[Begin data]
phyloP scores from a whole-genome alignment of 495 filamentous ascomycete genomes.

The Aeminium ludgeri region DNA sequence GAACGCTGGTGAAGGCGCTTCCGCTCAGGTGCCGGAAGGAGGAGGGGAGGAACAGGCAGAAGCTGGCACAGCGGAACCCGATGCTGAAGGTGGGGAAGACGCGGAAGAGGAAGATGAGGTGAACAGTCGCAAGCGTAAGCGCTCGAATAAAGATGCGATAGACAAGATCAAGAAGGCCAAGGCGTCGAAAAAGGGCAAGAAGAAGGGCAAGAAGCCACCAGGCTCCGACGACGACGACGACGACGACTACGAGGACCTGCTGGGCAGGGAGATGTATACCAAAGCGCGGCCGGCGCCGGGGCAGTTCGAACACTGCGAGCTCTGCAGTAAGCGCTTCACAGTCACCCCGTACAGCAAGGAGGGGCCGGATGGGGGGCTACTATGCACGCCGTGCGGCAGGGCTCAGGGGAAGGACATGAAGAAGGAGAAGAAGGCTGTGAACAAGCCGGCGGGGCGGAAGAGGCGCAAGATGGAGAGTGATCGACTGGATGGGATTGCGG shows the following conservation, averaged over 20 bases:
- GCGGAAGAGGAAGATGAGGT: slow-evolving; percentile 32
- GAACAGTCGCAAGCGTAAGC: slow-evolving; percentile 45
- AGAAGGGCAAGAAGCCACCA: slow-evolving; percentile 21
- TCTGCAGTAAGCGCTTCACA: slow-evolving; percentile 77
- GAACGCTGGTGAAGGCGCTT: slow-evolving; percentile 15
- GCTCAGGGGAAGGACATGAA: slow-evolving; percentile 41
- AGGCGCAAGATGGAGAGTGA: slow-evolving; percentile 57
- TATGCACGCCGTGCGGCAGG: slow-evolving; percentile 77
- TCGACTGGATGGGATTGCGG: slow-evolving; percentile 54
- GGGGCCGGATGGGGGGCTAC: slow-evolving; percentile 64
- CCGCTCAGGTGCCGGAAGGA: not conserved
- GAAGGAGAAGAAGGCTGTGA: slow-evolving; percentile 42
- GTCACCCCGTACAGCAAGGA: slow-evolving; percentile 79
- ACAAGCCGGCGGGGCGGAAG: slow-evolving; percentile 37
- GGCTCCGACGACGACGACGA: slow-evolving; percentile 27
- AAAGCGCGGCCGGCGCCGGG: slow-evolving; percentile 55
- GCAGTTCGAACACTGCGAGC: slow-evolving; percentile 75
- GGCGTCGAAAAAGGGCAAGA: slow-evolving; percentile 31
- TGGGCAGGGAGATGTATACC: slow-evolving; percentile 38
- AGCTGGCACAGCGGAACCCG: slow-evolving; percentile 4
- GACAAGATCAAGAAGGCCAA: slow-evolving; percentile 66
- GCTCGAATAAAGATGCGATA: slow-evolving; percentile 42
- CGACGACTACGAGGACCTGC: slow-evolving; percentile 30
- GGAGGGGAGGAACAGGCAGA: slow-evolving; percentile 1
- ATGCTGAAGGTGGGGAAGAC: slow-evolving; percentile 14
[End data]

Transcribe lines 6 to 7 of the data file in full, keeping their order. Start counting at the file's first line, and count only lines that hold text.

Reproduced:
- TCTGCAGTAAGCGCTTCACA: slow-evolving; percentile 77
- GAACGCTGGTGAAGGCGCTT: slow-evolving; percentile 15